1.What is it?
Hepatitis B is an infection of your liver. It can cause scarring of the organ, liver failure, and cancer. It can be fatal if it isn’t treated. It’s spread when people come in contact with the blood, open sores, or body fluids of someone who has the Hepatitis B virus (HBV).
2.How do you get Hepatitis B?
You can get it if you have unprotected sex with someone who has it and blood, saliva, semen, or vaginal secretions enter your body. You can get infected if you share needles as the virus spreads easily via needles and syringes contaminated with infected blood. Accidental needle stick injuries are another method of transmission. Health care workers and anyone else who comes in contact with human blood can get it this way. Pregnant women with Hepatitis B can pass it to their babies during childbirth.
3.How soon will symptoms appear?
On average symptoms appear 90 days after exposure, but they can appear any time between 6 weeks and 6 months after exposure.
4.What are the symptoms?
Signs and symptoms of Hepatitis B range from mild to severe. Some people, usually young children, may not have any symptoms. Hepatitis B signs and symptoms may include: abdominal pain; dark urine; fever; joint pain; loss of appetite; nausea and vomiting; weakness and fatigue; yellowing of your skin and the whites of your eyes (jaundice). Hepatitis B infection may be either short-lived (acute) or long lasting (chronic). Acute Hepatitis B infection usually lasts less than six months. Your immune system likely can clear acute Hepatitis B from your body, and you should recover completely within a few months. Chronic Hepatitis B infection lasts 6 months or longer. Chronic Hepatitis B infection may last a lifetime, possibly leading to serious illnesses such as cirrhosis and liver cancer.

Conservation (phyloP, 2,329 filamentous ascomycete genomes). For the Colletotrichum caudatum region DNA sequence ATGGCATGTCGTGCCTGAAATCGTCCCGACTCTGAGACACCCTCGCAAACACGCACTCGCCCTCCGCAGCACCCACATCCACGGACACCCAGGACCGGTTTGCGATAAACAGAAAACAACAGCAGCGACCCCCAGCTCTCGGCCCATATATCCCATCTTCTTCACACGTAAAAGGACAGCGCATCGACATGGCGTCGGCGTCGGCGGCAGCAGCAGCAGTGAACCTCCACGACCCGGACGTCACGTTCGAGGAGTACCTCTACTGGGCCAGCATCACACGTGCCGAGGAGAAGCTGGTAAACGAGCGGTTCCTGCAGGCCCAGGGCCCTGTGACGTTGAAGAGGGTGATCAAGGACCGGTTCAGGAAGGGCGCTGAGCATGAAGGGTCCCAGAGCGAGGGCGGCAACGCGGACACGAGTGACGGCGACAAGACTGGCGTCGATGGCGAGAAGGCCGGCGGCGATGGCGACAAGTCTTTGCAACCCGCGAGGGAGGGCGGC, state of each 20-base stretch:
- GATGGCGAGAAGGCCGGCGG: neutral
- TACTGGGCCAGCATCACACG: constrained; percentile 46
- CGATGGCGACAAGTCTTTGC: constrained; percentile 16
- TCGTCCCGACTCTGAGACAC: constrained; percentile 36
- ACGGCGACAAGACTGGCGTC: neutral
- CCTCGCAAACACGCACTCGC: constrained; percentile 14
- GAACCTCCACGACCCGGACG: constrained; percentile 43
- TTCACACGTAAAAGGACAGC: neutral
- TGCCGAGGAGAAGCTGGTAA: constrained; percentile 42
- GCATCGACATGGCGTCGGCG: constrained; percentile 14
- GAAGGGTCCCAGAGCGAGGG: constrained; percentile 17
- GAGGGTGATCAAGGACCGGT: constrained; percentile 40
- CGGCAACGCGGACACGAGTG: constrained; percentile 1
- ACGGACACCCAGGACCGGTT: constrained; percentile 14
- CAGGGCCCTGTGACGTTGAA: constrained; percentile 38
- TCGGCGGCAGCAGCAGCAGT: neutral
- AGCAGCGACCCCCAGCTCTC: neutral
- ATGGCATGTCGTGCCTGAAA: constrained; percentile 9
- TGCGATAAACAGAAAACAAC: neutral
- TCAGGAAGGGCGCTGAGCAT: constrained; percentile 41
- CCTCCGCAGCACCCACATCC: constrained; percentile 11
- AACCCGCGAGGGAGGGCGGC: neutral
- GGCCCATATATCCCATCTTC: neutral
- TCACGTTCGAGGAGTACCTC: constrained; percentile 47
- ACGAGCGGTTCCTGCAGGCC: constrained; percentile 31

5.Testing and Treatment.
Blood testscan detectsigns of the Hepatitis B virus in your body and tell your doctor whether it’s acute or chronic. A simple blood test can also determine if you’re immune to the condition. If your doctor determines your hepatitis B infection is acute you may not need treatment. Your doctor might recommend rest, proper nutrition and plenty of fluids while your body fights the infection. Most people diagnosed with chronic Hepatitis B infection need treatment for the rest of their lives. Treatment such as antiviral medications helps reduce the risk of liver disease and prevents you from passing the infection to others.
6.How can I reduce my risk of getting Hepatitis B?
There is a vaccine available to provide you immunity against Hepatitis B. There are other simple ways to help stop the spread of Hepatitis B: wash your hands thoroughly with soap and water after any potential exposure to blood; use condoms with sexual partners; avoid direct contact with blood and bodily fluids; cover all cuts carefully; avoid sharing sharp items such as razors, nail clippers, toothbrushes, and earrings or body rings; discard sanitary napkins and tampons into plastic bags; make sure new, sterile needles are used for ear or body piercing, tattoos, and acupuncture.
image source: online